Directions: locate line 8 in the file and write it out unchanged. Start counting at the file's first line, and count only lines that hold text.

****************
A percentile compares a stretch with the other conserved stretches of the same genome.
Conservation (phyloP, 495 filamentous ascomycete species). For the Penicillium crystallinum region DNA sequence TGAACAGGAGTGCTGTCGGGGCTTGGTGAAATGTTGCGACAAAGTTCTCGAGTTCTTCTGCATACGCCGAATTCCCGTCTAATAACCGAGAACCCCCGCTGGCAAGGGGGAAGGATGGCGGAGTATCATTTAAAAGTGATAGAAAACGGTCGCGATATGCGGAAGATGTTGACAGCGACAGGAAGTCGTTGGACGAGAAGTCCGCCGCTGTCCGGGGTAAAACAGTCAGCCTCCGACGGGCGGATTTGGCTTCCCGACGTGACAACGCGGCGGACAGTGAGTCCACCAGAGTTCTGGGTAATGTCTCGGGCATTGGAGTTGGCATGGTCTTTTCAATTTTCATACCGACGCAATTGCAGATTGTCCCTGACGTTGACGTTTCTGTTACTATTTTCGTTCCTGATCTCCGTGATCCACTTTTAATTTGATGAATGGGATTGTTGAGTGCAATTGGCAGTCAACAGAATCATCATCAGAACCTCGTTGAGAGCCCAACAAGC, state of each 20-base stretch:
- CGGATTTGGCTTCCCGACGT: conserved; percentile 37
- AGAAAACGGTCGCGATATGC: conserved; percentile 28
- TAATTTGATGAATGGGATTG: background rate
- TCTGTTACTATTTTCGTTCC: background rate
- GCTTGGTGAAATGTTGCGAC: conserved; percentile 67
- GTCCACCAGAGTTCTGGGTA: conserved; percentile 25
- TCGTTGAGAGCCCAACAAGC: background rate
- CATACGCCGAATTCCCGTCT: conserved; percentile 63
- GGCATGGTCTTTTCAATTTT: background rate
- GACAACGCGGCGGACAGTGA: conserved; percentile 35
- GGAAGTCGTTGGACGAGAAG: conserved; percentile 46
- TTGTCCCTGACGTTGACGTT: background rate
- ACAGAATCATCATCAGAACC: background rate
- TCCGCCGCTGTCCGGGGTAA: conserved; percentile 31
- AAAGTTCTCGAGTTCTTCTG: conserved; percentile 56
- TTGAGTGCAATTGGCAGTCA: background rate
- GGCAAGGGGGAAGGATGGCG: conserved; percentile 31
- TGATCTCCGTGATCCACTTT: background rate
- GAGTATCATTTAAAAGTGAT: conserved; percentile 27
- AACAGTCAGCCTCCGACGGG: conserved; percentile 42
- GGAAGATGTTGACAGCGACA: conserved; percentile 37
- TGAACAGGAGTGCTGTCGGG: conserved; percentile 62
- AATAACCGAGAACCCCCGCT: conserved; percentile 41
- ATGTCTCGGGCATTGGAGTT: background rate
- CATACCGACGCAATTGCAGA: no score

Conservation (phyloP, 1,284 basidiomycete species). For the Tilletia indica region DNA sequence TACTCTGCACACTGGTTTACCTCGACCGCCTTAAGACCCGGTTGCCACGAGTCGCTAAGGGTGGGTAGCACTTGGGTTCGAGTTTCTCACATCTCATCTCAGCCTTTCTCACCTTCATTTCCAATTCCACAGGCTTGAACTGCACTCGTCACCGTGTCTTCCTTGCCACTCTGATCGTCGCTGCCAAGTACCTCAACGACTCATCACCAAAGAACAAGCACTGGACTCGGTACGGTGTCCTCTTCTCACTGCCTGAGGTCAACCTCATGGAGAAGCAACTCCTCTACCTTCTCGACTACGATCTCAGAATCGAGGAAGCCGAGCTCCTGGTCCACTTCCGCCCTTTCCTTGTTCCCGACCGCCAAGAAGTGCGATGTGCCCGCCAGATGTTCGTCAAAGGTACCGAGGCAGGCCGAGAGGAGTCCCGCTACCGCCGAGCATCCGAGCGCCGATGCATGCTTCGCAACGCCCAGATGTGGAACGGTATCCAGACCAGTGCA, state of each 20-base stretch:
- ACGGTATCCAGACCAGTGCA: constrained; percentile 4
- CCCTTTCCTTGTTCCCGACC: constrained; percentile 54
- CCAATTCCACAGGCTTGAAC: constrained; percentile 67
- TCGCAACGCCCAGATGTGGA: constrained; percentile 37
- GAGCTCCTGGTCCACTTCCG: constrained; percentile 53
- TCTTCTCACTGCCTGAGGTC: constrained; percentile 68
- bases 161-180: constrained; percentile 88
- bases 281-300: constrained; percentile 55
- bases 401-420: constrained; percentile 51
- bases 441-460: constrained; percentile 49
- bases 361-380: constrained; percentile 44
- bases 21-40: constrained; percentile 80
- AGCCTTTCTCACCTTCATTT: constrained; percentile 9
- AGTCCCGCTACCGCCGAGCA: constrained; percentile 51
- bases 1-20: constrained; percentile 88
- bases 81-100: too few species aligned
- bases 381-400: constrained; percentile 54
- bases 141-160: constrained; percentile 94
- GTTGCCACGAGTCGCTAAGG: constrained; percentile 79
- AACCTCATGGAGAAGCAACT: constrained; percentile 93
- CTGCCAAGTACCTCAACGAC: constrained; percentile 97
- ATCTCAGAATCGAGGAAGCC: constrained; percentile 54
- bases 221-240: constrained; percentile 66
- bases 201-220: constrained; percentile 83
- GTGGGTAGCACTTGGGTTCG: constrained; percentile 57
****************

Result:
- GTCCACCAGAGTTCTGGGTA: conserved; percentile 25